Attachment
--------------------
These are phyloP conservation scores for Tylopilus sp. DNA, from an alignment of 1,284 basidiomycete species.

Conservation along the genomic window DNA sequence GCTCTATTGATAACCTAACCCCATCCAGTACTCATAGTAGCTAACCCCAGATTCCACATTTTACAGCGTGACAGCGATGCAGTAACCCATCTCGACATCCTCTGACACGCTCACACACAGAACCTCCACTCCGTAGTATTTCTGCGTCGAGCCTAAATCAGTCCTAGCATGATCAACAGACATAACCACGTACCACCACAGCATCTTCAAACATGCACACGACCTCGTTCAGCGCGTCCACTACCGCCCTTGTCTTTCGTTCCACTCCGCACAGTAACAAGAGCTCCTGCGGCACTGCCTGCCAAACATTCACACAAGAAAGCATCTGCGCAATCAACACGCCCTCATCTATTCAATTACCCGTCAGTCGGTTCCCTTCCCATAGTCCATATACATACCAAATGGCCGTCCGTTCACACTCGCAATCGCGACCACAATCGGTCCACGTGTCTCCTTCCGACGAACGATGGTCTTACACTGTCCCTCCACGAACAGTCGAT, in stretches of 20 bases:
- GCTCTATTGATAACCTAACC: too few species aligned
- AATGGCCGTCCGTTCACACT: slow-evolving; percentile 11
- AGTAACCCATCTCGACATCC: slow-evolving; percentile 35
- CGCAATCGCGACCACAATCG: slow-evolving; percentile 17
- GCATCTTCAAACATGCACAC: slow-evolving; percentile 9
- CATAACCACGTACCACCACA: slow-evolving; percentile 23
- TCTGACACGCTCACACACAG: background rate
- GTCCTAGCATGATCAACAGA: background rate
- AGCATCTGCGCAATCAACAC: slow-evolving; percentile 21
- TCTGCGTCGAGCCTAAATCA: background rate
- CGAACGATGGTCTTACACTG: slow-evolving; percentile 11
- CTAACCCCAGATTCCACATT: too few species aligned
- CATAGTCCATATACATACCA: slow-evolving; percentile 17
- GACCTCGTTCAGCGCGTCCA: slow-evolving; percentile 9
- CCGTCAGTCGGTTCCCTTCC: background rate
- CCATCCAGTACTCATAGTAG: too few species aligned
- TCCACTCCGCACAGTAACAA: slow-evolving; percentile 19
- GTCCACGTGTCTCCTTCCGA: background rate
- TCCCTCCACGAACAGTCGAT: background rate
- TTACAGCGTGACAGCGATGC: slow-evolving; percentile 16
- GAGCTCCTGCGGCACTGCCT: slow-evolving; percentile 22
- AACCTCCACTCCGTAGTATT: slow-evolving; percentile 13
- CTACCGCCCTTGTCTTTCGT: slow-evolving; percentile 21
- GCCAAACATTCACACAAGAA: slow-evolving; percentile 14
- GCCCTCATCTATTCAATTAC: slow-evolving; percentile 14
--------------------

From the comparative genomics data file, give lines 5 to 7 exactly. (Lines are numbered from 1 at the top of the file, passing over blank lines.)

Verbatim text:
- AGTAACCCATCTCGACATCC: slow-evolving; percentile 35
- CGCAATCGCGACCACAATCG: slow-evolving; percentile 17
- GCATCTTCAAACATGCACAC: slow-evolving; percentile 9